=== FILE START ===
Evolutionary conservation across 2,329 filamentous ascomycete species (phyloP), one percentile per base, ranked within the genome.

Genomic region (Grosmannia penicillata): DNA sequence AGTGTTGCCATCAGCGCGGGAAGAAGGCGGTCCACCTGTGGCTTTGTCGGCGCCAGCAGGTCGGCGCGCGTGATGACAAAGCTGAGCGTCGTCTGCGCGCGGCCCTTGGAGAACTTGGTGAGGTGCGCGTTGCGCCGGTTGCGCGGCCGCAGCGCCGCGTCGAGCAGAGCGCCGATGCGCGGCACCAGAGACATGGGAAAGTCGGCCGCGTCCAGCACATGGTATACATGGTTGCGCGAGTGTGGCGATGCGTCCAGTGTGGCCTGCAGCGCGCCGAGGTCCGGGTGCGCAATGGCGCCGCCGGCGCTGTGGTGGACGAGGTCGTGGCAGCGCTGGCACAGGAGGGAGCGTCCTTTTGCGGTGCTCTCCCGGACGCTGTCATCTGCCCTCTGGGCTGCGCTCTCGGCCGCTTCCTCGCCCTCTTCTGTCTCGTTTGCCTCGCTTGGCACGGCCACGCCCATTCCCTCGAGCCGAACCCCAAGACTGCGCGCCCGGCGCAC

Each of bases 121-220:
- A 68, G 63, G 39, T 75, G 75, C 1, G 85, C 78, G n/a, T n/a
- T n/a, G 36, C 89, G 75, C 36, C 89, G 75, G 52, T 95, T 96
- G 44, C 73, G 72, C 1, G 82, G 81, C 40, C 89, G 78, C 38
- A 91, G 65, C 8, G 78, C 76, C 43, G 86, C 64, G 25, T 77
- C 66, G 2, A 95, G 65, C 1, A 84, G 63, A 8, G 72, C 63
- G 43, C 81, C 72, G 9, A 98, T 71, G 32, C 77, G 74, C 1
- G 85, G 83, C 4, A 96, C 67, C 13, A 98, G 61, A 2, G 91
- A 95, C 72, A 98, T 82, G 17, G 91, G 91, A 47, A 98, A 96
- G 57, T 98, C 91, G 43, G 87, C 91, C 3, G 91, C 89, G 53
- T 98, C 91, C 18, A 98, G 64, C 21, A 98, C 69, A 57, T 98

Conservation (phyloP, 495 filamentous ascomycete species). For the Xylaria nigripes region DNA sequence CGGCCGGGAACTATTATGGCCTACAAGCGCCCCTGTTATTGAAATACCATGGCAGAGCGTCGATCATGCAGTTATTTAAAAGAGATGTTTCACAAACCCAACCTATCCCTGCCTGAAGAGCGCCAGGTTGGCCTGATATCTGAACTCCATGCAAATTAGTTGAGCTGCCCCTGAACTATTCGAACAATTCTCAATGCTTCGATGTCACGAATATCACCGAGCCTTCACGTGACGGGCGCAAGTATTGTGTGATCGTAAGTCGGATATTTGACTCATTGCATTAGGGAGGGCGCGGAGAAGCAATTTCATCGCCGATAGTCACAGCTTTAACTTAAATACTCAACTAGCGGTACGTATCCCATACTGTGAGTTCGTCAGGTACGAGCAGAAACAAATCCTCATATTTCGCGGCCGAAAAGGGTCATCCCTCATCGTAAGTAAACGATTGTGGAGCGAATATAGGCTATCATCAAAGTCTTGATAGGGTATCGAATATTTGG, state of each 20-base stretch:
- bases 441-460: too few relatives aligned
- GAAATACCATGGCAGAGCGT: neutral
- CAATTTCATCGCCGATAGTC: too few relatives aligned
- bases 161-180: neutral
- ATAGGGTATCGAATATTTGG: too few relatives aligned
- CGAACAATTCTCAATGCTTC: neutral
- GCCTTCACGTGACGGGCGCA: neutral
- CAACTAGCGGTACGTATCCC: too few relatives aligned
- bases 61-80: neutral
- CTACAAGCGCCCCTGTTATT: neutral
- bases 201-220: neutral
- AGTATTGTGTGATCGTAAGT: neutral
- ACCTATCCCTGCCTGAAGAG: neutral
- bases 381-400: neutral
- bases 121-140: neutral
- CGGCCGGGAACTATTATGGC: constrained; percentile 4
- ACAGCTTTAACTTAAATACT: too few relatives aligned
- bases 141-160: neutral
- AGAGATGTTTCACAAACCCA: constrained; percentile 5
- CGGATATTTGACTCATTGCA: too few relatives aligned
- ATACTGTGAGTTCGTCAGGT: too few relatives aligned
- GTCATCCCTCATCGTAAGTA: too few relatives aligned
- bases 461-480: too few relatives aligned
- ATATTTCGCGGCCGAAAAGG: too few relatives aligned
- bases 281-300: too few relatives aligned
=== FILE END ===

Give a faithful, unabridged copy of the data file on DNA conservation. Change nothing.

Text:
Evolutionary conservation across 2,329 filamentous ascomycete species (phyloP), one percentile per base, ranked within the genome.

Genomic region (Grosmannia penicillata): DNA sequence AGTGTTGCCATCAGCGCGGGAAGAAGGCGGTCCACCTGTGGCTTTGTCGGCGCCAGCAGGTCGGCGCGCGTGATGACAAAGCTGAGCGTCGTCTGCGCGCGGCCCTTGGAGAACTTGGTGAGGTGCGCGTTGCGCCGGTTGCGCGGCCGCAGCGCCGCGTCGAGCAGAGCGCCGATGCGCGGCACCAGAGACATGGGAAAGTCGGCCGCGTCCAGCACATGGTATACATGGTTGCGCGAGTGTGGCGATGCGTCCAGTGTGGCCTGCAGCGCGCCGAGGTCCGGGTGCGCAATGGCGCCGCCGGCGCTGTGGTGGACGAGGTCGTGGCAGCGCTGGCACAGGAGGGAGCGTCCTTTTGCGGTGCTCTCCCGGACGCTGTCATCTGCCCTCTGGGCTGCGCTCTCGGCCGCTTCCTCGCCCTCTTCTGTCTCGTTTGCCTCGCTTGGCACGGCCACGCCCATTCCCTCGAGCCGAACCCCAAGACTGCGCGCCCGGCGCAC

Each of bases 121-220:
- A 68, G 63, G 39, T 75, G 75, C 1, G 85, C 78, G n/a, T n/a
- T n/a, G 36, C 89, G 75, C 36, C 89, G 75, G 52, T 95, T 96
- G 44, C 73, G 72, C 1, G 82, G 81, C 40, C 89, G 78, C 38
- A 91, G 65, C 8, G 78, C 76, C 43, G 86, C 64, G 25, T 77
- C 66, G 2, A 95, G 65, C 1, A 84, G 63, A 8, G 72, C 63
- G 43, C 81, C 72, G 9, A 98, T 71, G 32, C 77, G 74, C 1
- G 85, G 83, C 4, A 96, C 67, C 13, A 98, G 61, A 2, G 91
- A 95, C 72, A 98, T 82, G 17, G 91, G 91, A 47, A 98, A 96
- G 57, T 98, C 91, G 43, G 87, C 91, C 3, G 91, C 89, G 53
- T 98, C 91, C 18, A 98, G 64, C 21, A 98, C 69, A 57, T 98

Conservation (phyloP, 495 filamentous ascomycete species). For the Xylaria nigripes region DNA sequence CGGCCGGGAACTATTATGGCCTACAAGCGCCCCTGTTATTGAAATACCATGGCAGAGCGTCGATCATGCAGTTATTTAAAAGAGATGTTTCACAAACCCAACCTATCCCTGCCTGAAGAGCGCCAGGTTGGCCTGATATCTGAACTCCATGCAAATTAGTTGAGCTGCCCCTGAACTATTCGAACAATTCTCAATGCTTCGATGTCACGAATATCACCGAGCCTTCACGTGACGGGCGCAAGTATTGTGTGATCGTAAGTCGGATATTTGACTCATTGCATTAGGGAGGGCGCGGAGAAGCAATTTCATCGCCGATAGTCACAGCTTTAACTTAAATACTCAACTAGCGGTACGTATCCCATACTGTGAGTTCGTCAGGTACGAGCAGAAACAAATCCTCATATTTCGCGGCCGAAAAGGGTCATCCCTCATCGTAAGTAAACGATTGTGGAGCGAATATAGGCTATCATCAAAGTCTTGATAGGGTATCGAATATTTGG, state of each 20-base stretch:
- bases 441-460: too few relatives aligned
- GAAATACCATGGCAGAGCGT: neutral
- CAATTTCATCGCCGATAGTC: too few relatives aligned
- bases 161-180: neutral
- ATAGGGTATCGAATATTTGG: too few relatives aligned
- CGAACAATTCTCAATGCTTC: neutral
- GCCTTCACGTGACGGGCGCA: neutral
- CAACTAGCGGTACGTATCCC: too few relatives aligned
- bases 61-80: neutral
- CTACAAGCGCCCCTGTTATT: neutral
- bases 201-220: neutral
- AGTATTGTGTGATCGTAAGT: neutral
- ACCTATCCCTGCCTGAAGAG: neutral
- bases 381-400: neutral
- bases 121-140: neutral
- CGGCCGGGAACTATTATGGC: constrained; percentile 4
- ACAGCTTTAACTTAAATACT: too few relatives aligned
- bases 141-160: neutral
- AGAGATGTTTCACAAACCCA: constrained; percentile 5
- CGGATATTTGACTCATTGCA: too few relatives aligned
- ATACTGTGAGTTCGTCAGGT: too few relatives aligned
- GTCATCCCTCATCGTAAGTA: too few relatives aligned
- bases 461-480: too few relatives aligned
- ATATTTCGCGGCCGAAAAGG: too few relatives aligned
- bases 281-300: too few relatives aligned